Home South African Chinese retailers like Shein and Temu set to face new tax regulations

Chinese retailers like Shein and Temu set to face new tax regulations

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The South African apparel industry has welcomed the government’s new regulations on de minimus rules that will make it more costly for Chinese retailers like Temu and Shein to bring in goods at a lower cost.

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THE SOUTH African apparel industry has welcomed the government’s new regulations on de minimus rules that will make it more costly for Chinese retailers like Temu and Shein to bring in goods at a lower cost.

Batches of parcels brought into the country from Chinese retailers that are below R500 will be taxed at the same rate that local clothing retailers have to pay.

This will be 45% plus valued-added tax (VAT).

The SA apparel industry has in the past accused these retailers of using an extremely high number of small orders in order to pay lower duties.

Michael Lawrence, executive director of the National Clothing Retail Federation (NCRF), said he was pleased over the news and that it was urgently needed.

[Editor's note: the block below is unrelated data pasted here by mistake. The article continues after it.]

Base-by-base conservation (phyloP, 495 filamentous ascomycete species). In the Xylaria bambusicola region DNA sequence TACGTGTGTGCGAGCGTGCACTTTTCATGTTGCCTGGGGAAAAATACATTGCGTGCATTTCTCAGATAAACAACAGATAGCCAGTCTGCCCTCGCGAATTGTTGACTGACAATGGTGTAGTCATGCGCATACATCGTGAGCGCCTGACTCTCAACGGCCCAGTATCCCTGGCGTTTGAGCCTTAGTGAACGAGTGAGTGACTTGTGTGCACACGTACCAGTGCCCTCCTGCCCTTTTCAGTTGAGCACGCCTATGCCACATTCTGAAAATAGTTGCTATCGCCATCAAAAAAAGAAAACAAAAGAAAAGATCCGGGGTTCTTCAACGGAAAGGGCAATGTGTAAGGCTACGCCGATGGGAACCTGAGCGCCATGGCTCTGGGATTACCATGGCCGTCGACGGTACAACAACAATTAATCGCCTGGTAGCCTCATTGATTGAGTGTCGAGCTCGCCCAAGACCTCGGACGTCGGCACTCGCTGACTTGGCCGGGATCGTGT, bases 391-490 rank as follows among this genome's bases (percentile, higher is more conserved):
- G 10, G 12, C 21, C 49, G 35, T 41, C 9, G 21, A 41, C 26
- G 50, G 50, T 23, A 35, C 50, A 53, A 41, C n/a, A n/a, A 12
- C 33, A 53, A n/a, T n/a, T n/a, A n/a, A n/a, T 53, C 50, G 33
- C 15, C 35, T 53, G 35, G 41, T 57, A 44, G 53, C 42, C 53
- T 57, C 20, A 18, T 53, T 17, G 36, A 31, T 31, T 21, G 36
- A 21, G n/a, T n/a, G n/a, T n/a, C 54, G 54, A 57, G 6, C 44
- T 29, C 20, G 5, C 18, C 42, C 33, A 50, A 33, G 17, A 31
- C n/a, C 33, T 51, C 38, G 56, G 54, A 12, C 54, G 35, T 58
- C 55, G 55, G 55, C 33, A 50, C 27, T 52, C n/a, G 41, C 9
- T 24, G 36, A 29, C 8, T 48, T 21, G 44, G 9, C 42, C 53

The NCRF represents some of the bigger local retailers such as TFG, Truworths, Woolworths, Mr Price and Cotton On.

Over the past two years, the NCRF and the Southern African Clothing and Textile Workers Union (Sactwu) have been lobbying for the South African Revenue Service (Sars) to take action against online platforms Shein and Temu.

Lawrence told News24 that he thinks these foreign retailers could also be exploiting loopholes around gifts.

Gifts are duty-free if you bring them into the country.

“Sars is going to have to apply its mind to that as well,” he said.

Before the government’s new regulations on de minimus rules, IOL News reached out to Temu for comment on the allegations made by NCRF.

It sent a number of questions around the issue and were told by a Temu spokesperson that Temu’s “great prices” come from supply-chain efficiencies.

“Our competitive prices come from supply chain efficiencies and operational expertise, not from circumventing rules or exploiting tax loopholes,” the representative said.

Temu and Shein had not responded to media enquiries regarding the government’s new regulations by the time of publication.

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